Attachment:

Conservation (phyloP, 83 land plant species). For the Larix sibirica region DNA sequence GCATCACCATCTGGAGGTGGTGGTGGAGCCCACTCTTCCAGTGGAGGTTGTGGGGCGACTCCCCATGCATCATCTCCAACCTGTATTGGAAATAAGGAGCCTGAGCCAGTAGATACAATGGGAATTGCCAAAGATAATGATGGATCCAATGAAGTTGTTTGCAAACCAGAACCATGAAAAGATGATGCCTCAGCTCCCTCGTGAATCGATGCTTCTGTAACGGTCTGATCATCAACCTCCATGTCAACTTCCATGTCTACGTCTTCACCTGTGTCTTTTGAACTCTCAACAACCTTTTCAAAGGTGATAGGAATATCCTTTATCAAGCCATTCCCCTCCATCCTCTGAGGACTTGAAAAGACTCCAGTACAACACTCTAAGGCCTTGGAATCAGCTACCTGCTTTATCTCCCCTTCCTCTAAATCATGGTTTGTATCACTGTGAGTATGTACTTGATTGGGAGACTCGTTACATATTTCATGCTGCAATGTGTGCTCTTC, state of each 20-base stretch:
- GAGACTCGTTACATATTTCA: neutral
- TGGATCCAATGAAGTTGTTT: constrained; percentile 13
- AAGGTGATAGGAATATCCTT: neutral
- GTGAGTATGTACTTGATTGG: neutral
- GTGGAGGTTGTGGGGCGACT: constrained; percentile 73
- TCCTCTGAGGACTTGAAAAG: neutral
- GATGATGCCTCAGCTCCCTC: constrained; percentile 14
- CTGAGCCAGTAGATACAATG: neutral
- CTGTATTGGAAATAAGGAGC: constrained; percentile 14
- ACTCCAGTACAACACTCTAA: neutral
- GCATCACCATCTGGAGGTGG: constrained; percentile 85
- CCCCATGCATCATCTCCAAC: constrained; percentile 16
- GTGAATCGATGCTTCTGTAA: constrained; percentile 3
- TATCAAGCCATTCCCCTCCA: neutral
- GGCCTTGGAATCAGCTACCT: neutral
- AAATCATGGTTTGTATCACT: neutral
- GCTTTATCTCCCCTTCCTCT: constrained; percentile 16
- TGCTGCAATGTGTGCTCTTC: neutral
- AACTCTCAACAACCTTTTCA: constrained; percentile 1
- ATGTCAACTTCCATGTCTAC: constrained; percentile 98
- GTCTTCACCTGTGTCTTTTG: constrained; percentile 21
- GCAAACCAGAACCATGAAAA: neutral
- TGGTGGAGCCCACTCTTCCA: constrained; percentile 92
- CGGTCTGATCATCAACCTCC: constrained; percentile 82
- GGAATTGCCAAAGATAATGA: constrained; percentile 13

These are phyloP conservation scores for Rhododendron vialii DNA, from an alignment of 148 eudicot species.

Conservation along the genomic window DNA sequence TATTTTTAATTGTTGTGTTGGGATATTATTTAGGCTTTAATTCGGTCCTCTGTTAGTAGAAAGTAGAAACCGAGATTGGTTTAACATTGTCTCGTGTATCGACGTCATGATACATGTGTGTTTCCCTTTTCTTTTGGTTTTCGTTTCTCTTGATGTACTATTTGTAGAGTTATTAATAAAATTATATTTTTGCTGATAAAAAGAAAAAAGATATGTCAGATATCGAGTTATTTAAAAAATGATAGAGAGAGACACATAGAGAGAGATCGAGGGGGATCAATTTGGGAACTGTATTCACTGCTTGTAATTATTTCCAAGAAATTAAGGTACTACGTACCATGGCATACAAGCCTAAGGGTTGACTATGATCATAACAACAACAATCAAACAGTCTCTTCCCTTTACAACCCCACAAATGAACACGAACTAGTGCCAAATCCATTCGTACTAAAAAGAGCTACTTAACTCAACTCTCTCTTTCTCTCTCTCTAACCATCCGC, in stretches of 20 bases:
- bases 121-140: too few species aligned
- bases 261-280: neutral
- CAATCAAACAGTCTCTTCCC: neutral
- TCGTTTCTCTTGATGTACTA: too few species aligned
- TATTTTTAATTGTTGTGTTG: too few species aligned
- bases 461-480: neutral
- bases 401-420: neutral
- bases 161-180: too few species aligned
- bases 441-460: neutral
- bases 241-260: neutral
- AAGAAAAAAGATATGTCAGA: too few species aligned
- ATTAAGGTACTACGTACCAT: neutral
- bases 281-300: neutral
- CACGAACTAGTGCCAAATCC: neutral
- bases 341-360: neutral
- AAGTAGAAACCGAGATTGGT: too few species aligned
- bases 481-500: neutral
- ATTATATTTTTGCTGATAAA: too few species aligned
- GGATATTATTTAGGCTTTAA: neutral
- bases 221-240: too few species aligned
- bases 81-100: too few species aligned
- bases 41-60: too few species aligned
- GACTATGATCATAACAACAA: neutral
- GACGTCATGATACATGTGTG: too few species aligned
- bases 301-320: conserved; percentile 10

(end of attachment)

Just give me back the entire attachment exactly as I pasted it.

Conservation (phyloP, 83 land plant species). For the Larix sibirica region DNA sequence GCATCACCATCTGGAGGTGGTGGTGGAGCCCACTCTTCCAGTGGAGGTTGTGGGGCGACTCCCCATGCATCATCTCCAACCTGTATTGGAAATAAGGAGCCTGAGCCAGTAGATACAATGGGAATTGCCAAAGATAATGATGGATCCAATGAAGTTGTTTGCAAACCAGAACCATGAAAAGATGATGCCTCAGCTCCCTCGTGAATCGATGCTTCTGTAACGGTCTGATCATCAACCTCCATGTCAACTTCCATGTCTACGTCTTCACCTGTGTCTTTTGAACTCTCAACAACCTTTTCAAAGGTGATAGGAATATCCTTTATCAAGCCATTCCCCTCCATCCTCTGAGGACTTGAAAAGACTCCAGTACAACACTCTAAGGCCTTGGAATCAGCTACCTGCTTTATCTCCCCTTCCTCTAAATCATGGTTTGTATCACTGTGAGTATGTACTTGATTGGGAGACTCGTTACATATTTCATGCTGCAATGTGTGCTCTTC, state of each 20-base stretch:
- GAGACTCGTTACATATTTCA: neutral
- TGGATCCAATGAAGTTGTTT: constrained; percentile 13
- AAGGTGATAGGAATATCCTT: neutral
- GTGAGTATGTACTTGATTGG: neutral
- GTGGAGGTTGTGGGGCGACT: constrained; percentile 73
- TCCTCTGAGGACTTGAAAAG: neutral
- GATGATGCCTCAGCTCCCTC: constrained; percentile 14
- CTGAGCCAGTAGATACAATG: neutral
- CTGTATTGGAAATAAGGAGC: constrained; percentile 14
- ACTCCAGTACAACACTCTAA: neutral
- GCATCACCATCTGGAGGTGG: constrained; percentile 85
- CCCCATGCATCATCTCCAAC: constrained; percentile 16
- GTGAATCGATGCTTCTGTAA: constrained; percentile 3
- TATCAAGCCATTCCCCTCCA: neutral
- GGCCTTGGAATCAGCTACCT: neutral
- AAATCATGGTTTGTATCACT: neutral
- GCTTTATCTCCCCTTCCTCT: constrained; percentile 16
- TGCTGCAATGTGTGCTCTTC: neutral
- AACTCTCAACAACCTTTTCA: constrained; percentile 1
- ATGTCAACTTCCATGTCTAC: constrained; percentile 98
- GTCTTCACCTGTGTCTTTTG: constrained; percentile 21
- GCAAACCAGAACCATGAAAA: neutral
- TGGTGGAGCCCACTCTTCCA: constrained; percentile 92
- CGGTCTGATCATCAACCTCC: constrained; percentile 82
- GGAATTGCCAAAGATAATGA: constrained; percentile 13

These are phyloP conservation scores for Rhododendron vialii DNA, from an alignment of 148 eudicot species.

Conservation along the genomic window DNA sequence TATTTTTAATTGTTGTGTTGGGATATTATTTAGGCTTTAATTCGGTCCTCTGTTAGTAGAAAGTAGAAACCGAGATTGGTTTAACATTGTCTCGTGTATCGACGTCATGATACATGTGTGTTTCCCTTTTCTTTTGGTTTTCGTTTCTCTTGATGTACTATTTGTAGAGTTATTAATAAAATTATATTTTTGCTGATAAAAAGAAAAAAGATATGTCAGATATCGAGTTATTTAAAAAATGATAGAGAGAGACACATAGAGAGAGATCGAGGGGGATCAATTTGGGAACTGTATTCACTGCTTGTAATTATTTCCAAGAAATTAAGGTACTACGTACCATGGCATACAAGCCTAAGGGTTGACTATGATCATAACAACAACAATCAAACAGTCTCTTCCCTTTACAACCCCACAAATGAACACGAACTAGTGCCAAATCCATTCGTACTAAAAAGAGCTACTTAACTCAACTCTCTCTTTCTCTCTCTCTAACCATCCGC, in stretches of 20 bases:
- bases 121-140: too few species aligned
- bases 261-280: neutral
- CAATCAAACAGTCTCTTCCC: neutral
- TCGTTTCTCTTGATGTACTA: too few species aligned
- TATTTTTAATTGTTGTGTTG: too few species aligned
- bases 461-480: neutral
- bases 401-420: neutral
- bases 161-180: too few species aligned
- bases 441-460: neutral
- bases 241-260: neutral
- AAGAAAAAAGATATGTCAGA: too few species aligned
- ATTAAGGTACTACGTACCAT: neutral
- bases 281-300: neutral
- CACGAACTAGTGCCAAATCC: neutral
- bases 341-360: neutral
- AAGTAGAAACCGAGATTGGT: too few species aligned
- bases 481-500: neutral
- ATTATATTTTTGCTGATAAA: too few species aligned
- GGATATTATTTAGGCTTTAA: neutral
- bases 221-240: too few species aligned
- bases 81-100: too few species aligned
- bases 41-60: too few species aligned
- GACTATGATCATAACAACAA: neutral
- GACGTCATGATACATGTGTG: too few species aligned
- bases 301-320: conserved; percentile 10